As teachers, we assess our students on a daily basis in many different ways and forms. In today’s world, that often spans a plethora of analog and digital evaluation options, some better than others, but still reliant on students doing their own work.

Of course, students do not always do their own work. This is not something new. Cheating and plagiarism are not new to the world of education. However, AI has created a new level of “cheating” that is even more difficult to navigate than what we’ve seen before. Even with some of the detection options available, there is no definitive way to “prove” the use of AI. We cannot even be certain that the AI-evaluation is reliable because of built-in bias. New Scientist points out that “Tools to detect if a body of English text has been written by humans or artificial intelligence exhibit bias against people whose primary language isn’t English. The tests frequently misidentify their work as being created by an AI.[5]” (Not good for EFL teachers like me!)

So, when we encounter students using AI to do their assignments, there is very little we can do. Just as accusations of cheating and plagiarism can lead to conflicts with students, accusations of AI usage will also lead to conflicts with students. But without guidelines, “proof”, or reliability, we are left with few options.

The whole point of evaluation and assessment might as well be tossed to the side of the road in the hopes that it can be picked up and saved at some point.

Where are we headed?

Personally, I don’t want to spend hours grading bot-created assignments. I truly feel that this would be a misuse of my time and abilities, not to mention a blow to my professionalism and sanity! Of course, at some point,

I have no doubt that I will be able to ask ChatGPT to evaluate student assignments for me and according to my guidelines. (Psst …. I have actually tried to do this but have not yet had success in making it work properly. My first attempts have been very imprecise and inconsistent. This probably says more about my ability to navigate ChatGPT, but I’m sure that that will improve as well.)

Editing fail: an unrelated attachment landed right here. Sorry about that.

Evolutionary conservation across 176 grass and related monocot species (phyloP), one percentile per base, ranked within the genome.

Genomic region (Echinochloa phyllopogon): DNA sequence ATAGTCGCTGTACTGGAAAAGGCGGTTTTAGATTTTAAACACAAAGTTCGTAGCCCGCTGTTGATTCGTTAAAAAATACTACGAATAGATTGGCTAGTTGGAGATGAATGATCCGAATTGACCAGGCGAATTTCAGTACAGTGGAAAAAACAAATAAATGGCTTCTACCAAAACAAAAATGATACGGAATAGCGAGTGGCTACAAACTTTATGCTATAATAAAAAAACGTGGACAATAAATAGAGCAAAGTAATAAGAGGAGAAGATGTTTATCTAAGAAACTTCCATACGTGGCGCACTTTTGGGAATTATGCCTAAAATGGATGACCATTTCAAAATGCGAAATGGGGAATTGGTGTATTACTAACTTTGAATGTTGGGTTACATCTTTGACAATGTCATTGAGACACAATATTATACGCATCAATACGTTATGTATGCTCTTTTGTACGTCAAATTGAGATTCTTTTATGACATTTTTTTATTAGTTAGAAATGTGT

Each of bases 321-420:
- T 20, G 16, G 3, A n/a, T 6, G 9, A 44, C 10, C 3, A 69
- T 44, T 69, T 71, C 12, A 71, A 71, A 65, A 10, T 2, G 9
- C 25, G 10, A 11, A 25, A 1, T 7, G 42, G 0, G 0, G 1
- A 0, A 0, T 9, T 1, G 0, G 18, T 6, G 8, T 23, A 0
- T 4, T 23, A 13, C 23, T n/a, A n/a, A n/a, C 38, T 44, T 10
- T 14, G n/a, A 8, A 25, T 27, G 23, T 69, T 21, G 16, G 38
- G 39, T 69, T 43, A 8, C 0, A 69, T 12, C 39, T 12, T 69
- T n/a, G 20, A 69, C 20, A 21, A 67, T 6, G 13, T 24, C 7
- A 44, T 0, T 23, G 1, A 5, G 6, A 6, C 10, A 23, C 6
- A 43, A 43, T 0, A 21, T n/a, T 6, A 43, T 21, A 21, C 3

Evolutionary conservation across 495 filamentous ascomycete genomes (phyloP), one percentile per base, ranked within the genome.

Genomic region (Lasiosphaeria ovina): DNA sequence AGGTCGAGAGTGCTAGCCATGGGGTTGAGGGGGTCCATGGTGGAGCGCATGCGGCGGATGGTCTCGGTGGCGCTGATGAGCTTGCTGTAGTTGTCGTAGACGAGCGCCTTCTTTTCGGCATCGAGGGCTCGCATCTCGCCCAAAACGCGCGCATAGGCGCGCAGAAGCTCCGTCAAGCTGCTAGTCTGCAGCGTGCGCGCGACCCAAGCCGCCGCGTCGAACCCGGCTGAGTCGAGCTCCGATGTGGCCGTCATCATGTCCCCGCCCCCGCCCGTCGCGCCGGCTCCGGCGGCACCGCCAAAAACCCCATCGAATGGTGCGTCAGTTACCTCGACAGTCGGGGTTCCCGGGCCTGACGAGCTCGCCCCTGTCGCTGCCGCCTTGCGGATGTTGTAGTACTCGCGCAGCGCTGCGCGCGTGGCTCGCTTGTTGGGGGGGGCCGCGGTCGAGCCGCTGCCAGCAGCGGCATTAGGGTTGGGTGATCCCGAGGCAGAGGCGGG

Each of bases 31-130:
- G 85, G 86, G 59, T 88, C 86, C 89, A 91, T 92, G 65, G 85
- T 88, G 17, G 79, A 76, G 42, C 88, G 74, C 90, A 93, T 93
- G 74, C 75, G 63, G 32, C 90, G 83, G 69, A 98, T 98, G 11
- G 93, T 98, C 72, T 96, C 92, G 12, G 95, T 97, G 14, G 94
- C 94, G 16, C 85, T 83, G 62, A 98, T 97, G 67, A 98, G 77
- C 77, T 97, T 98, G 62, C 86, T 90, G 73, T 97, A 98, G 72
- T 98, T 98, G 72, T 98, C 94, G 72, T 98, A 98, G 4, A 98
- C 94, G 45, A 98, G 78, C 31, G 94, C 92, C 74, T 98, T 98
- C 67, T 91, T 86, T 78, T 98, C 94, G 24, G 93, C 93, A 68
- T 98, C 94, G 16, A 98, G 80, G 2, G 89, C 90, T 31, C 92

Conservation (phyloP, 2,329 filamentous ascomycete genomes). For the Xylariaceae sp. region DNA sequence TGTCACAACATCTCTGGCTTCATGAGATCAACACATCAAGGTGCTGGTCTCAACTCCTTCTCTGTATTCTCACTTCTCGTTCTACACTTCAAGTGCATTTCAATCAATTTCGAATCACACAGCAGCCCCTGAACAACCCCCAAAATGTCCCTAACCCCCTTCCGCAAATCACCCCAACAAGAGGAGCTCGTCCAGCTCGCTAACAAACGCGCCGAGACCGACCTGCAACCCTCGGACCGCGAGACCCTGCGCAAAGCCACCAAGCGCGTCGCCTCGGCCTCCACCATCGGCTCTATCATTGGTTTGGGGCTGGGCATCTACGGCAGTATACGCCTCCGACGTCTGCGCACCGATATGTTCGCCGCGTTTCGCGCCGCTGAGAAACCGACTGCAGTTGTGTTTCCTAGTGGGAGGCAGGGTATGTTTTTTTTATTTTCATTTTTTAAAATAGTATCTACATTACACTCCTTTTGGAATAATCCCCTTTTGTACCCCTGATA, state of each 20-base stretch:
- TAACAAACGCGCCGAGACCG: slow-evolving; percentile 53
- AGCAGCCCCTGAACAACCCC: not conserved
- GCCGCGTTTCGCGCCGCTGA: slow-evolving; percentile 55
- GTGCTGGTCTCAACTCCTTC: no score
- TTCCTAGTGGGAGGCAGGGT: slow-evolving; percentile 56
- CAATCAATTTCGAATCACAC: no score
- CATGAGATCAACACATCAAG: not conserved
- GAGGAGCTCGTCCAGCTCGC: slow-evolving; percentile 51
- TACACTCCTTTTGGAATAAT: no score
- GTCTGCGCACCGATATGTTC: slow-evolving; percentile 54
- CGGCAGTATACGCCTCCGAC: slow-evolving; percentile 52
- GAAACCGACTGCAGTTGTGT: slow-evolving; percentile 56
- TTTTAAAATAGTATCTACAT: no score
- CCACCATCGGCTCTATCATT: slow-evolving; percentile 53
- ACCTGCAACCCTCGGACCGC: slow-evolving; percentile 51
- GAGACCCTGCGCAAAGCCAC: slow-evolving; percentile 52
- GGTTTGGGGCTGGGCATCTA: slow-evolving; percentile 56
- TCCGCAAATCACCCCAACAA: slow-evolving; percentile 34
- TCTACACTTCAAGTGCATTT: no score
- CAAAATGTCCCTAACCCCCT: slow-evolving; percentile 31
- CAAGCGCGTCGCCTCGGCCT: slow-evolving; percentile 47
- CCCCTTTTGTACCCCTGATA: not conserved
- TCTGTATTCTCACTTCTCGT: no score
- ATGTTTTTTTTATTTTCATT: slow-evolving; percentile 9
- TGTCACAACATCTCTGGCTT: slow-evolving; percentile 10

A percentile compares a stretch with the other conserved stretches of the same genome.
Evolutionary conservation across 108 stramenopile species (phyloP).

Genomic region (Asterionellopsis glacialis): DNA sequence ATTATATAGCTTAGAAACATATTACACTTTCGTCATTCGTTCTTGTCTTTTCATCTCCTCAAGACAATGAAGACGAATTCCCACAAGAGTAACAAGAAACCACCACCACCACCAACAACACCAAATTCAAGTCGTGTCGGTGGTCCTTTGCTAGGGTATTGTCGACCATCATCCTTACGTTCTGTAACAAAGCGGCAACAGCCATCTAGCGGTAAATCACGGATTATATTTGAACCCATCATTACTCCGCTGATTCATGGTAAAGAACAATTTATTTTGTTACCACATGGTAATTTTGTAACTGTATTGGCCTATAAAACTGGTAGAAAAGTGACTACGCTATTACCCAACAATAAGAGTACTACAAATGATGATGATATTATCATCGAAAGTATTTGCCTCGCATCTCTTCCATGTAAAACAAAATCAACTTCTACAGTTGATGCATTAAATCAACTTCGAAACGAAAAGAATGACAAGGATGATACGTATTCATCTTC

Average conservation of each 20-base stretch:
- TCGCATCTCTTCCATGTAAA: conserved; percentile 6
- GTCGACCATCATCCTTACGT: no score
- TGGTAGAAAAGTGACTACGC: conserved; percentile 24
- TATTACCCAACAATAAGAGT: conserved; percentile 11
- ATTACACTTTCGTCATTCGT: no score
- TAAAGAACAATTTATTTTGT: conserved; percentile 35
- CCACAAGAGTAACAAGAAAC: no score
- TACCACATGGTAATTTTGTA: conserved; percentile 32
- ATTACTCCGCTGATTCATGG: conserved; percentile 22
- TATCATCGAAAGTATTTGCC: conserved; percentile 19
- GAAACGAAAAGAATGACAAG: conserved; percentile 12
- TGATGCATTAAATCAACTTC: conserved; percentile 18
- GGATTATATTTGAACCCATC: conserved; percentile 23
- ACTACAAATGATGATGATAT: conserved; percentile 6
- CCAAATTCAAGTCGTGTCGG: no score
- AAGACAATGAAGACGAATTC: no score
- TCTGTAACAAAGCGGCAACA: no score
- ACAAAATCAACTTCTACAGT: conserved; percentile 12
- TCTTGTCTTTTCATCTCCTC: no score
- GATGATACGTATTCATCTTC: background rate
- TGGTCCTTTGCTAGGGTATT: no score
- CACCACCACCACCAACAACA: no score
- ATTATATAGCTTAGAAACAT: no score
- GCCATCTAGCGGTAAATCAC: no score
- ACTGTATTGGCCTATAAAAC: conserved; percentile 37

But what is the value of that??? Students use AI to create assignments; teachers use AI to evaluate assignments. Grades are given. Everyone is happy. Or not.

There is no doubt that the field of education is facing major transformations. The need for encyclopedic knowledge will continue to decrease along with the already diminishing need for fundamental skills such as grammar, basic mathematics, etc. [6] With information so readily available, along with the ability to solve complex computational problems that were previously time-consuming and took years to learn, the educational challenges will lie elsewhere.

Our role as teachers in the classroom will need to be redefined. According to Danish educator and AI expert, Per Størup Lauridsen, maintaining a clearly defined teacher role in the classroom is key along with ensuring that AI does not replace the fundamental aspects of teaching that require empathy, resolve, and action[7].

This will require innovative and new approaches, new methods, new focus points, and much more. We all know this. “But it will take time and resources for educators to innovate in this way. Many are too overworked, under-resourced, and beholden to strict performance metrics to take advantage of any opportunities that chatbots may present.[8]”, says MIT Technology Review.

So – how long will this take before we have forged the path forward? Well, according to Giorgio Di Falco, the expected timeframe is less than 10 years.

Waiting Time

And for teachers, therein lies the problem.

This waiting time, this period of trial and error, this keeper-of-the-gate time will be the most difficult time for teachers. We will have to witness and contribute to the construction of this new, magnificent educational AI bridge that will secure the future path between students and their learning.

This construction phase will entail numerous trials, mishaps, conflicts, and uncertainties that are evitable during this process.

However, until that process is completed with the backing and implementation facilitated by educational institutions, governments, AI developers, and even society at large, we will have no choice but to keep the current educational bridge open and follow the current guidelines that are the built upon a now crumbling foundation for crossing that chasm between students and their learning.

Existential Teaching Crisis

And this is where my existential teaching crisis culminates.

In the coming “less-than-10-years”, I will be reaching my “soon-to-be-retirement” age.

Therefore, for the foreseeable future and possibly remainder of my teaching career, I am bound to stand here on this rickety educational bridge directing who gets to cross, what they have to do to make it safely to the other side, when they can cross, and what the consequences are for sneaking across – all while I try to protect them from falling off the bridge onto the rocky and dangerous terrain below.

This is when I realize ……



If you are wondering how to start using chatGPT in your classroom, click here to get 6 Teacher Approved chatGPT activities that you can easily use in your classroom.

Footnotes: [1] [2]



[5] inst-non-native-english-speakers/ [6] [7] [8]